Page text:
Performing for the Pollard opera companies was not for the faint-hearted. Their Australasian and overseas tours involved rigorous preparatory training and took child performers away from home for months, sometimes a year or more. The Company were on a second tour between January 1903 and April 1904. In May 1904, before departing on a third extended tour, an effort by a US entrepreneur to undercut Pollard’s and entice the performers away led to a messy court case. It also revealed some of the Company’s workings – that the parents of Pollard’s child performers would be paid via a trust fund – 10 shillings a month in the first 6 months, followed by £1 per month thereafter. Charles Pollard and Nellie Chester provided a tutor and paid for all the travel costs and accommodation. The child performers made pocket money by selling autographed souvenir photos after each show. Operating outside Australia, laws regarding education did not apply.
Pollard’s advertising-already picking out its most popular stars during its third tour of North America. The Calgary Herald, 3 January 1906 via Newspapers.com
Following a short season in July – September 1904, testing and refining their repertoire for Queensland audiences, the Pollard Lilliputians arrived in North America in March 1905, after 5 months in “the Far East”. Their stops along the way included enthusiastic colonial audiences in Hong Kong and Shanghai. One surviving photo from this tour shows the performers and supervising adults sitting on the steps of their Vancouver hotel. At the front, sitting slightly apart and wearing a large hat, is young Daphne, her poise and confidence unmistakable. Her older sister Maud, who accompanied her, sits at the left, among the women at the back. Also in the back row stand three decidedly naughty looking boys, Alf Goulding, Harry Fraser and Teddy McNamara – all of whom, like Daphne, would eventually find their way to Hollywood.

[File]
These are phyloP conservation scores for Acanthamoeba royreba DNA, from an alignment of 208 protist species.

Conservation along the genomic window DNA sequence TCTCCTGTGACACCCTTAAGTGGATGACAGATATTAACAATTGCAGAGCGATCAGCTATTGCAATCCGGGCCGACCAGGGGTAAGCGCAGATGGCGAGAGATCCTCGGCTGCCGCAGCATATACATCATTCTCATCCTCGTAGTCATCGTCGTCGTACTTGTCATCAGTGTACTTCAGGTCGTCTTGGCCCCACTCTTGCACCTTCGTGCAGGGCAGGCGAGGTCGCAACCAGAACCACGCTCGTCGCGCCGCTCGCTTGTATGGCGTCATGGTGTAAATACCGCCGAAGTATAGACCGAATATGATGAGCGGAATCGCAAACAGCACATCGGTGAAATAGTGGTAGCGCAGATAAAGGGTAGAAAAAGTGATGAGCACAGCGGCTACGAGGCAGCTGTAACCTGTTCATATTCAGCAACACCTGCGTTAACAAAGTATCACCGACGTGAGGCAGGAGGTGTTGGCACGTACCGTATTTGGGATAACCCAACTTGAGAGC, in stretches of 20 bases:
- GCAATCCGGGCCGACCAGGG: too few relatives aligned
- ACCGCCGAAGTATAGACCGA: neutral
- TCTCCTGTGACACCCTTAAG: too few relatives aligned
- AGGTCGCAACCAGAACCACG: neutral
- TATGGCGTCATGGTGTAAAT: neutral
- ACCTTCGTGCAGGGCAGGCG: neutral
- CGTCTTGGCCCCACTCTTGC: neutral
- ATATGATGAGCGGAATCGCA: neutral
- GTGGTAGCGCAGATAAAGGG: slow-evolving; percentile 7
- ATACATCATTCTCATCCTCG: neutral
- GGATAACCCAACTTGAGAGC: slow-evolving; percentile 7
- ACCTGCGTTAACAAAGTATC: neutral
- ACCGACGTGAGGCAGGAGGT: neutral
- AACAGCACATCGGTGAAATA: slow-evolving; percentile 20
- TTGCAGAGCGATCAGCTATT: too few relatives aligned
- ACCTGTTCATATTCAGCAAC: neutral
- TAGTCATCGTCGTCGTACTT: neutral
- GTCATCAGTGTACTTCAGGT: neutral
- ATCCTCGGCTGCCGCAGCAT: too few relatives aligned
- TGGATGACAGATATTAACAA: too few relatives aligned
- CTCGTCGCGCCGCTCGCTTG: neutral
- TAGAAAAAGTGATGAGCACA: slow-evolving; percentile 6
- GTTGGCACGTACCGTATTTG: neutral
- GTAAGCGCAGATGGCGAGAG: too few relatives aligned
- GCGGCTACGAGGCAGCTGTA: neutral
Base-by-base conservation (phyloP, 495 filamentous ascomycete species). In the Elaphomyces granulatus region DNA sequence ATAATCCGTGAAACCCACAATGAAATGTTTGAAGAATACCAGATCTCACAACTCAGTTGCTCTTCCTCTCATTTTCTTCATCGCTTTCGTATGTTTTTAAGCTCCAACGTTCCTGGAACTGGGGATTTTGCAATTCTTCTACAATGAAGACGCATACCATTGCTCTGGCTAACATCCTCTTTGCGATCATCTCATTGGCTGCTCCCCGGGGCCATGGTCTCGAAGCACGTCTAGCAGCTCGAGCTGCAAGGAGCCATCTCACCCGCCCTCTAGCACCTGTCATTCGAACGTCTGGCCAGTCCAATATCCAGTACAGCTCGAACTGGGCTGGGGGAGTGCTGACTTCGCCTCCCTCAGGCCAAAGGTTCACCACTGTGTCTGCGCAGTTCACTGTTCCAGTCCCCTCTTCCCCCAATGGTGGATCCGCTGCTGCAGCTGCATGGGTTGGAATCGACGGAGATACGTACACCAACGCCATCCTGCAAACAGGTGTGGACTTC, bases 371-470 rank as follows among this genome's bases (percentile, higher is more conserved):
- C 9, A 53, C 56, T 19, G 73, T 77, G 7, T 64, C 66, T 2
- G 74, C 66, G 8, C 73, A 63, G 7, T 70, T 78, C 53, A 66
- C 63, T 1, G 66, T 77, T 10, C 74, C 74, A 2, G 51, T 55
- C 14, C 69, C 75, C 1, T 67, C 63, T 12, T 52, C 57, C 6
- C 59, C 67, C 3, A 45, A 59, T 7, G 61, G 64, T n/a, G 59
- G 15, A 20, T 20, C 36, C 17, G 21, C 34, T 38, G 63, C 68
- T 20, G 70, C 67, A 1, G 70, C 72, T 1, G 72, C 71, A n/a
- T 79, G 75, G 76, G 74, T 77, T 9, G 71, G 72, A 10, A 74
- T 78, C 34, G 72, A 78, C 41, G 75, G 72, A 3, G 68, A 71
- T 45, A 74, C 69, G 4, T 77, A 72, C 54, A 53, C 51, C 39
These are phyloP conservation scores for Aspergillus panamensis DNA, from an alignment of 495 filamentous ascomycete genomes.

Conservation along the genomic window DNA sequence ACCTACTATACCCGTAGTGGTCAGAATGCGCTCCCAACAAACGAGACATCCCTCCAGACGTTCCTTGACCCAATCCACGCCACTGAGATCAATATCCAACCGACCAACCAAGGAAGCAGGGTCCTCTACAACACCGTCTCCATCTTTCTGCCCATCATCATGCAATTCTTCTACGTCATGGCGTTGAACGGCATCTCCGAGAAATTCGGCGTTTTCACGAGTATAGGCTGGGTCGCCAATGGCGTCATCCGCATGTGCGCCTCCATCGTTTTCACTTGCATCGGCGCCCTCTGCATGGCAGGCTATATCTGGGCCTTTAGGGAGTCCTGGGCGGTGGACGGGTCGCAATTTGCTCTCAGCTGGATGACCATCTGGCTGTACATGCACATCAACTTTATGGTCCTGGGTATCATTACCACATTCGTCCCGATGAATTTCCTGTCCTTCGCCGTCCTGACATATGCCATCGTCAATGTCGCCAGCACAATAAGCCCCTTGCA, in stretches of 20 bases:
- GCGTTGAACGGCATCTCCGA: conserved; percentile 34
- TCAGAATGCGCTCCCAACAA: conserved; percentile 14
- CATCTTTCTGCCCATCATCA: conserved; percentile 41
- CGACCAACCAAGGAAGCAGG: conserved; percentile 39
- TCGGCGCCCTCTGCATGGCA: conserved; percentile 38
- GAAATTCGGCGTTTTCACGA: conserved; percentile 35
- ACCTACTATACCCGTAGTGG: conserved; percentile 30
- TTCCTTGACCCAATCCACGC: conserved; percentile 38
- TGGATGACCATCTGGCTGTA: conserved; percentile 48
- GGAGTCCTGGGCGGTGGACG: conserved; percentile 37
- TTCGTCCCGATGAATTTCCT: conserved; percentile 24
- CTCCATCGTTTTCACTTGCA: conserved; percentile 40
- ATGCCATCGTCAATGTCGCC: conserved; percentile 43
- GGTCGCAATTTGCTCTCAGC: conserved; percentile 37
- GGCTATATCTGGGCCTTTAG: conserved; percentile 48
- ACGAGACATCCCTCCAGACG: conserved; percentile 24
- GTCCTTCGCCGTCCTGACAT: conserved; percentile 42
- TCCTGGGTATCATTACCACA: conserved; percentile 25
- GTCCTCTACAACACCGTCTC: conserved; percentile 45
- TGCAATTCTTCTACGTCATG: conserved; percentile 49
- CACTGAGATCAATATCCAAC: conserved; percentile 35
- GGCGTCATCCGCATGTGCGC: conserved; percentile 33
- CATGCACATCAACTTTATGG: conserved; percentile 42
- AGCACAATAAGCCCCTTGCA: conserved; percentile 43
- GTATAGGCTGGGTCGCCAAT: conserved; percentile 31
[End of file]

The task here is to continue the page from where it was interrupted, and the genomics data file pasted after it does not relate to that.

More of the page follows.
Above: Daphne Pollard in Vancouver. Enlarged from a group photo via Vancouver As It Was: A Photo-Historical Journey